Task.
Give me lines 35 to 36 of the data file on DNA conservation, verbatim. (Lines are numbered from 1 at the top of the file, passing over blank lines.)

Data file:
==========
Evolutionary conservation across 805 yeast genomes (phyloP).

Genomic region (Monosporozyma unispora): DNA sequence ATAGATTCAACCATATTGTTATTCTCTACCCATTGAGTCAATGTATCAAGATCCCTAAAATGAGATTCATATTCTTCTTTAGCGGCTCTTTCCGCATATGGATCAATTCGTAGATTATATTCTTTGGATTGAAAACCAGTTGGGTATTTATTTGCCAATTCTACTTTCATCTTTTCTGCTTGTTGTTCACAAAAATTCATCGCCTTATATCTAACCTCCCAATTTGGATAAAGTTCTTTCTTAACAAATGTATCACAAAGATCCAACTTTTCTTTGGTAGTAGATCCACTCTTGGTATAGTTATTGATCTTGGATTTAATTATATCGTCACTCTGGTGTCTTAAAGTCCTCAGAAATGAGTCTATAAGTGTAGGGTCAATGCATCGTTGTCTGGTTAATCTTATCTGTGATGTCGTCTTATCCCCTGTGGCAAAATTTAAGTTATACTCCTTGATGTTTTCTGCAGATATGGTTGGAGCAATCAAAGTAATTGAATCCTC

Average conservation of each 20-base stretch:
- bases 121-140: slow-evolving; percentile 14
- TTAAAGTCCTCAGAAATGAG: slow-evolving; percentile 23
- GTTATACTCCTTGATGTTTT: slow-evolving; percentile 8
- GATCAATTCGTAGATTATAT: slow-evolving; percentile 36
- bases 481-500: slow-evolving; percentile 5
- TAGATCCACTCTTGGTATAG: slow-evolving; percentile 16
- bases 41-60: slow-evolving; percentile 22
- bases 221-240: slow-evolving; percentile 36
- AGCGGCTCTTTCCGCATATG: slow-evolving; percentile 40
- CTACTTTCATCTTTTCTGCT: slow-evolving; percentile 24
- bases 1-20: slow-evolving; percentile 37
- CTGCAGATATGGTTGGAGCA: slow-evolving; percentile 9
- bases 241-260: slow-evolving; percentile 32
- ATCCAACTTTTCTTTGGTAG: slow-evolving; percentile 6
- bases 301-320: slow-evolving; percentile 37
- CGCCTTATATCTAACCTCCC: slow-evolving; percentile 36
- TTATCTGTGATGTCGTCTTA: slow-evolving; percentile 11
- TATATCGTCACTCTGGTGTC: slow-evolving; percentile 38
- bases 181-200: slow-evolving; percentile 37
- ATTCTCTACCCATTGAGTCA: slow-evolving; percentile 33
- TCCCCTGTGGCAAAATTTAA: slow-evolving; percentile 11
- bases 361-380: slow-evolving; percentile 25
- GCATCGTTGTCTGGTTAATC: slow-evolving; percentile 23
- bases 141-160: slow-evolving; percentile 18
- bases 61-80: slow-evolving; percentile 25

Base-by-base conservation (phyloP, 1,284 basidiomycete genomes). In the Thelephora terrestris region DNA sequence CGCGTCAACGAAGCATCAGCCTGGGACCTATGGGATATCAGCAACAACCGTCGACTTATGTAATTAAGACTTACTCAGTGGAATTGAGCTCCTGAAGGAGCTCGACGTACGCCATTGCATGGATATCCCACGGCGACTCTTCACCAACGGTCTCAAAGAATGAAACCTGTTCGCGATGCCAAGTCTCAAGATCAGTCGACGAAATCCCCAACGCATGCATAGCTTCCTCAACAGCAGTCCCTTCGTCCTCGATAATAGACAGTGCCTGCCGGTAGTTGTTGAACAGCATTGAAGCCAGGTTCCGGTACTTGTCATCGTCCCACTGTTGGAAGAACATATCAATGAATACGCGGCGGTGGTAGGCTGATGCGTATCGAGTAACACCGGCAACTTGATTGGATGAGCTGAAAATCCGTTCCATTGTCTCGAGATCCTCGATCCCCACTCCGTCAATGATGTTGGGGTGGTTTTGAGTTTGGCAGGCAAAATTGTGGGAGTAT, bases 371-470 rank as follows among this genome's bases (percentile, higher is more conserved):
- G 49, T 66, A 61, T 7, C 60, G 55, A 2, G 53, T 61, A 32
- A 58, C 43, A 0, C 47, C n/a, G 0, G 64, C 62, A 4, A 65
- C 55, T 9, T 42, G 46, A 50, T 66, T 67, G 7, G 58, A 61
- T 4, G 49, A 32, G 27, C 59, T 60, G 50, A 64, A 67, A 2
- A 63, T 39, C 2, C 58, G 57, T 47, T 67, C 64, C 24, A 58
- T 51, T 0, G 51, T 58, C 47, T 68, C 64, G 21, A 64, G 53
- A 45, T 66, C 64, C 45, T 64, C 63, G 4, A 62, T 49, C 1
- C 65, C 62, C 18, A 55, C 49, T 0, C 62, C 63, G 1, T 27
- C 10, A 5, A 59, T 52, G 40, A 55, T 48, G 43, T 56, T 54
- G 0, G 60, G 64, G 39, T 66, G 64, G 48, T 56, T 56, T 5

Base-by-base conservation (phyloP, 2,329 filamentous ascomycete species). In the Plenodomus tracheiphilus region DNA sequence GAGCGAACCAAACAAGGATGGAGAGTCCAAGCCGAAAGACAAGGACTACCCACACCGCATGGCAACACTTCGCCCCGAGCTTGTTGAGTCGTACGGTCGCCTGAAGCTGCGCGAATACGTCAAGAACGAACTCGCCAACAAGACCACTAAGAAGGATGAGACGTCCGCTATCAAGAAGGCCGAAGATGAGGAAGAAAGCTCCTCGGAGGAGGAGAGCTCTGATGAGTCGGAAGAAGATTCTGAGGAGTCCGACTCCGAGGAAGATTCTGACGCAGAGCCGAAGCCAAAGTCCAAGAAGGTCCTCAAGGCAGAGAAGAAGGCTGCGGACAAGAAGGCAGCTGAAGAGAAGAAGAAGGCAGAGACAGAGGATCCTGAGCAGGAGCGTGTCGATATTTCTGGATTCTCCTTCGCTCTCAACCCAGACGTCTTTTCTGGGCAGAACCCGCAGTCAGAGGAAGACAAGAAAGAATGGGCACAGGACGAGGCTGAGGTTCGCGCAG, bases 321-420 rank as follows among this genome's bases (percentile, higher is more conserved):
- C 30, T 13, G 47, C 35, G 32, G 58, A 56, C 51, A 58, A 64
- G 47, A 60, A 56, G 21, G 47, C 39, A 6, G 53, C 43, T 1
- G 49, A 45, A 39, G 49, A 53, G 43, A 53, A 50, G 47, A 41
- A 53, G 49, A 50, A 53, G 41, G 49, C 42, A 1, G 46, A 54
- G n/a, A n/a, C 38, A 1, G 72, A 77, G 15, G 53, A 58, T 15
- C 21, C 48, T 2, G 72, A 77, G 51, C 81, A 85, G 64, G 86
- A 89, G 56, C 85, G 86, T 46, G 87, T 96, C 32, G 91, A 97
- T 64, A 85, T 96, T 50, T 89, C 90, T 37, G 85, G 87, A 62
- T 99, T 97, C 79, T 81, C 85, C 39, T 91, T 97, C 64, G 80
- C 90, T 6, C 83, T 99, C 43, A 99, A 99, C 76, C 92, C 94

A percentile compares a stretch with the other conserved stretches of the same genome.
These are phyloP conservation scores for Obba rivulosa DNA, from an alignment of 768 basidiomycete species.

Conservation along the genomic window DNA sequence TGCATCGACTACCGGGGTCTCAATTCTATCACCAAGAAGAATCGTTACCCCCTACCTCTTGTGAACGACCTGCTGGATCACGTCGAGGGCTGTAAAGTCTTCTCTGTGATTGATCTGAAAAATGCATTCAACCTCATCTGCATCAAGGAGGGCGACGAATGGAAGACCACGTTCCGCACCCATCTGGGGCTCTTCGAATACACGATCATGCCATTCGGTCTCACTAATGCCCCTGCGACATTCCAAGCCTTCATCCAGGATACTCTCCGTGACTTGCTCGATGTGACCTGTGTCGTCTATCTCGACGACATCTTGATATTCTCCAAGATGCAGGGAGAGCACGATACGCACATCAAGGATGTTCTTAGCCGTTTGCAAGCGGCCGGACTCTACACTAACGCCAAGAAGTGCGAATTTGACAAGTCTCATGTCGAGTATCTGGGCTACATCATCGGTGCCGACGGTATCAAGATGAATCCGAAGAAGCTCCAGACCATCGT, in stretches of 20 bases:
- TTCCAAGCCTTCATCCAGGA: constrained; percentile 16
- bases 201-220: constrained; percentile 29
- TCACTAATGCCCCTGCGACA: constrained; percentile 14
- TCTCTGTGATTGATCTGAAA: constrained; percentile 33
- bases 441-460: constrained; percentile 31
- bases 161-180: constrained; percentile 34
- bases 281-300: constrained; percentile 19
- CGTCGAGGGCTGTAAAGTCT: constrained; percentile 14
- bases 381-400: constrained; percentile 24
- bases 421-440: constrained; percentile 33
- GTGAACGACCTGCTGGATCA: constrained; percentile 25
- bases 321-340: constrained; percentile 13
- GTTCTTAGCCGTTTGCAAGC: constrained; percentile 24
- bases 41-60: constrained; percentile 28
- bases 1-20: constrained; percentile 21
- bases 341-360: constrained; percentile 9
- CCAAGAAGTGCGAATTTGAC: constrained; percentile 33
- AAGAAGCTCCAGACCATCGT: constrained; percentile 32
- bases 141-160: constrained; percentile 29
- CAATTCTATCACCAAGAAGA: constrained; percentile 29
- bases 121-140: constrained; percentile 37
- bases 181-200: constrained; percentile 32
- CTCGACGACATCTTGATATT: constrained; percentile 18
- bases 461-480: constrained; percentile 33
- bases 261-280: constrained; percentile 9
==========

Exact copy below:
- T 51, T 0, G 51, T 58, C 47, T 68, C 64, G 21, A 64, G 53
- A 45, T 66, C 64, C 45, T 64, C 63, G 4, A 62, T 49, C 1